Plugging Holes Over Bioweapons

As a December conference approaches, pressure grows to tackle holes in the Biological Weapons Convention.

J. Berkshire Miller

This December, the picturesque city of Geneva will host the Seventh Review Conference of the Biological Weapons Convention (BWC). The BWC, which 163 countries are state parties to, prohibits the use, development, production and stockpiling of biological and toxin weapons. In advance of the Review Conference, international delegates to the Convention met from April 13 to 15 at Preparatory Committee meetings to discuss the way forward.

The latest round of meetings essentially created the basic architecture shaping the agenda items to be discussed in December. The outcomes of the preparatory meeting didn't raise any red flags, and delegates agreed to review the Convention’s operations and take into account scientific and technological developments. In addition, it was agreed that the ‘implementation’ of BWC needs to be strengthened by further action. But it's the ambiguity of that last point that has been plaguing the Convention since its inception.

Despite being the first multilateral disarmament treaty that took the step to ban a weapon of mass destruction, the BWC is riddled with holes. Since the BWC entered into force, in 1975, the number of states possessing or actively pursuing biological weapons has more than doubled. Moreover, there’s a very real threat that biological agents could fall into the hands of terrorist groups that aim to weaponize them for use in an attack.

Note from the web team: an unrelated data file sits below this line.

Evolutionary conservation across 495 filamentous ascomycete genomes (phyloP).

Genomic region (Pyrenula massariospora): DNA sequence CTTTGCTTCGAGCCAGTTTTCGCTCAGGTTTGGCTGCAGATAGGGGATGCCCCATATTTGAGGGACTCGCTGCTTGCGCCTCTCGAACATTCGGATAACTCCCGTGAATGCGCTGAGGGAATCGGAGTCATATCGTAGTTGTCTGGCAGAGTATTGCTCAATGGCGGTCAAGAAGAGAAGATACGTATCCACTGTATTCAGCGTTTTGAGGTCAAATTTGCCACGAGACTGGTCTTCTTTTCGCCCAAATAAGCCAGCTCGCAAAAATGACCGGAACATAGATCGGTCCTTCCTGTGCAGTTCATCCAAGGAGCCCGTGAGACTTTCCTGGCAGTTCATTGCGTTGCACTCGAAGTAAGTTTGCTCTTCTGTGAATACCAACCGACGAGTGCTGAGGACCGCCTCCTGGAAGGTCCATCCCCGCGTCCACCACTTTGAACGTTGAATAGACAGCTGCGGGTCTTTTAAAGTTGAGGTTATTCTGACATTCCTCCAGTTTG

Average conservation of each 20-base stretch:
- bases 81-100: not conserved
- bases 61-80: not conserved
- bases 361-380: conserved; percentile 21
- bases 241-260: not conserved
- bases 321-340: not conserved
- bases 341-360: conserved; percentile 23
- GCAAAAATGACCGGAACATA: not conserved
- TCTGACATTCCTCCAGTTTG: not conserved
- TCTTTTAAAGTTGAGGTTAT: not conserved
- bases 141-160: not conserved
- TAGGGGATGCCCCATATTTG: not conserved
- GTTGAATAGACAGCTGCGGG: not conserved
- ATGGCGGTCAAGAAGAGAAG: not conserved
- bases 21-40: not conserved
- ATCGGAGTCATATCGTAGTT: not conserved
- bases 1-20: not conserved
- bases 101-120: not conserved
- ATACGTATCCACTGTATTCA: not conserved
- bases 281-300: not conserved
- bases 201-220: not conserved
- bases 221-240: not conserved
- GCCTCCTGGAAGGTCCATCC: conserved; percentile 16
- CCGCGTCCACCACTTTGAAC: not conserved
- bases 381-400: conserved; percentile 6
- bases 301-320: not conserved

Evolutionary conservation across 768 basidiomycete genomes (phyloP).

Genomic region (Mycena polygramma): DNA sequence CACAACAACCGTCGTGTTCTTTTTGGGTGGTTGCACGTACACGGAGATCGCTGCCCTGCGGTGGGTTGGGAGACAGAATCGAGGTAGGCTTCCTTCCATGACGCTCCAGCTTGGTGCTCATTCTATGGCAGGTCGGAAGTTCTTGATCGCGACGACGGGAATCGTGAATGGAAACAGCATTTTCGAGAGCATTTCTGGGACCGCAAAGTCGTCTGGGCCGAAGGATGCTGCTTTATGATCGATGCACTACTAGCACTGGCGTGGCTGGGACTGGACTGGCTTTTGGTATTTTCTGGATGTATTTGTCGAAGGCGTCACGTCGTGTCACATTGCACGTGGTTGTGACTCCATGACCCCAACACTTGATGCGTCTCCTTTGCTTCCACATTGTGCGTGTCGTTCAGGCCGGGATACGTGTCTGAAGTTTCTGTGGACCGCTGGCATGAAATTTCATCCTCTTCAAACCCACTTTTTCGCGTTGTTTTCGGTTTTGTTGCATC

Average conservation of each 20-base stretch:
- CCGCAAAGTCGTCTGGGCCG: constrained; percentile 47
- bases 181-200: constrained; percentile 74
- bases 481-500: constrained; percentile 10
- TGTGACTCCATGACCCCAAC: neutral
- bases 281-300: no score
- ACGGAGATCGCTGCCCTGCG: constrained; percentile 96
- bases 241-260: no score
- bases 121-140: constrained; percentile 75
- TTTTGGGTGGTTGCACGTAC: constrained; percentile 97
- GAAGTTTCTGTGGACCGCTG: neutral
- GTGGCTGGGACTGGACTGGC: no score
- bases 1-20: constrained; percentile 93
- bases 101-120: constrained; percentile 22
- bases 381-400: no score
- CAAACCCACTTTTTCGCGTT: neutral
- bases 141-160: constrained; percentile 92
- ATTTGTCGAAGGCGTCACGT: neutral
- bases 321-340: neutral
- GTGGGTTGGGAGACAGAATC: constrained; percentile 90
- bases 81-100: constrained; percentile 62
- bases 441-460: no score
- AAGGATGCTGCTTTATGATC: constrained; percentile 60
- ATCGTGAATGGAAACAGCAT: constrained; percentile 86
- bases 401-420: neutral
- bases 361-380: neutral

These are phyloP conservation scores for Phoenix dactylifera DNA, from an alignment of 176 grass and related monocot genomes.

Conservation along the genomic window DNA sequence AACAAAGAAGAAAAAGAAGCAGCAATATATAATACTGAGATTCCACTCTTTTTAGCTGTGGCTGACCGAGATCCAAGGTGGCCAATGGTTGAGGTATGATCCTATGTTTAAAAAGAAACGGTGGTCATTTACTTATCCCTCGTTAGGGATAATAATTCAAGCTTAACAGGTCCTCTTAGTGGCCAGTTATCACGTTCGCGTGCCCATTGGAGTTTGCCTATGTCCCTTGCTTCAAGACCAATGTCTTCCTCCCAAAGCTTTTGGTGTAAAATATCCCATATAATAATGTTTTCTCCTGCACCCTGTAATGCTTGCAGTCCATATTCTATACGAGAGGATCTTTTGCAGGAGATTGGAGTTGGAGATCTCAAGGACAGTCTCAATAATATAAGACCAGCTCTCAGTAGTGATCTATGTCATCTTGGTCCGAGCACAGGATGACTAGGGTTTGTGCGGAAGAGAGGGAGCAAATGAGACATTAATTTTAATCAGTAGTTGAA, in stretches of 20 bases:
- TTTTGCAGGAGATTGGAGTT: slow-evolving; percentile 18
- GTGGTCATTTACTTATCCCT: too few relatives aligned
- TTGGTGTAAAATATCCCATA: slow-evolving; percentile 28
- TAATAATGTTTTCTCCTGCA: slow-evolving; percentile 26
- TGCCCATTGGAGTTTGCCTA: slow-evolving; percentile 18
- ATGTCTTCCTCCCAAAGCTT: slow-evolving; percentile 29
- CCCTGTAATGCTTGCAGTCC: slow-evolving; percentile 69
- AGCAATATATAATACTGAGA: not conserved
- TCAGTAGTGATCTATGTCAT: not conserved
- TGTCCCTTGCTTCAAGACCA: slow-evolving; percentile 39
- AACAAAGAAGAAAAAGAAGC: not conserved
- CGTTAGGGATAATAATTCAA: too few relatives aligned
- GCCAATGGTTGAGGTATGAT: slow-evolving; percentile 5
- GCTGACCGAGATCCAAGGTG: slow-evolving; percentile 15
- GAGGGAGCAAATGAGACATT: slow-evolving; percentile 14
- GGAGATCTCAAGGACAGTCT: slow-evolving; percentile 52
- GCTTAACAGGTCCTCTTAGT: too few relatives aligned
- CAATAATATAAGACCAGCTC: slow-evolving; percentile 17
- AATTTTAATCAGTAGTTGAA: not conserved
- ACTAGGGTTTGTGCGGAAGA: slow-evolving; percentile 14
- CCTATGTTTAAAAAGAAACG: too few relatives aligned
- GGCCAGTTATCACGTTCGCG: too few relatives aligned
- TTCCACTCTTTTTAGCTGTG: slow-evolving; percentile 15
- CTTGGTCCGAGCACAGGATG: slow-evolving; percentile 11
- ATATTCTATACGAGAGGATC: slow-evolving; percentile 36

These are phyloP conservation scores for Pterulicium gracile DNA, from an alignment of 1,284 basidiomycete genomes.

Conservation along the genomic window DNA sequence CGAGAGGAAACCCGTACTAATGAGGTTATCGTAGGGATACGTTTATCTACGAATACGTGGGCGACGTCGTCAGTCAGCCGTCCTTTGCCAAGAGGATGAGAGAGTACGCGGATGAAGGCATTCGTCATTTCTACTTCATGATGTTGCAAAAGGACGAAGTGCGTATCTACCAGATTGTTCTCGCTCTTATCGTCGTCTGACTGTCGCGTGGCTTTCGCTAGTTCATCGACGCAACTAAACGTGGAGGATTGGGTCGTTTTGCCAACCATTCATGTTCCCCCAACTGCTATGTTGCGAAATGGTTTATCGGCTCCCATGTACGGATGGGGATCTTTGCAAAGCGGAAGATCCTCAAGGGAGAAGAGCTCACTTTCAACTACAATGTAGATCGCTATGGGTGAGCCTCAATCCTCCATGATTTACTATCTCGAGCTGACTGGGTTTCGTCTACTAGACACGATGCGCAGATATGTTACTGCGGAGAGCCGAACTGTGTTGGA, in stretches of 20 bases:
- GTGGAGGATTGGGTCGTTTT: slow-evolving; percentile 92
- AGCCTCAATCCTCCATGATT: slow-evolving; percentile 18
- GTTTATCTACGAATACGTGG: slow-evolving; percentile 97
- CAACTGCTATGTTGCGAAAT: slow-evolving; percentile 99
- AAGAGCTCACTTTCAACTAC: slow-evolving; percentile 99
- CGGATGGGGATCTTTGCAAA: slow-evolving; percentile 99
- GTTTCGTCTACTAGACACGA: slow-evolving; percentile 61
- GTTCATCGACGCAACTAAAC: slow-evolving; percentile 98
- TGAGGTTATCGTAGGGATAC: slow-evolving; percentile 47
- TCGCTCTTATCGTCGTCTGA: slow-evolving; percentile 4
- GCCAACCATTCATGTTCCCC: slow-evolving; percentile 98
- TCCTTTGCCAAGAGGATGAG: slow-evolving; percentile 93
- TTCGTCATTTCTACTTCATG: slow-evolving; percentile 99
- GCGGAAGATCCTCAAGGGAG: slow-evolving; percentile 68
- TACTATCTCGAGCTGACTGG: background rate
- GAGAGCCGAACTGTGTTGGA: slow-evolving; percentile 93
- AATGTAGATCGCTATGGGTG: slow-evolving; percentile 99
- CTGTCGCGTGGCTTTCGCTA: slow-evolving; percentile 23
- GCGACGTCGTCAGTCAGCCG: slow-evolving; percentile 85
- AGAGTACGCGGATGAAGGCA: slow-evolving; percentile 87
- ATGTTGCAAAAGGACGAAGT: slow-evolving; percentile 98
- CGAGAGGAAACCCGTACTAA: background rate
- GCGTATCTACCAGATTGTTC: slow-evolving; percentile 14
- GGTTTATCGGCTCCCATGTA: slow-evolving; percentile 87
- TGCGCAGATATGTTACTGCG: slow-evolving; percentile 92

One of the central areas of disagreement between Convention members revolves around the issue of dual-use. Scientific research depends on the study of biological materials, but from an international security angle, there’s the potential that dual-use research could be diverted into a biological weapons programme.

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The BWC continues to lack an international verification mechanism, which emboldens its critics to look at other ways to secure biological sources. After years of negotiations on an inspection regime, the US withdrew its support in 2001, claiming that the proposed system would be ineffective and a financial drain on its current bio-defence efforts as well possibly jeopardizing the biotechnology industry. The Obama administration continues to maintain a similar—albeit slightly nuanced—policy.  

The sitting president of the BWC, Dutchman Paul van den Ijssel, has made a calculated gamble during his term. He calls it ‘ambitious realism’—aiming to make the Convention universal, while simultaneously recognizing that some wrinkles (such as verification) will remain. As December approaches, the international pressure will continue to mount as it becomes clearer how important it is that this platform succeeds.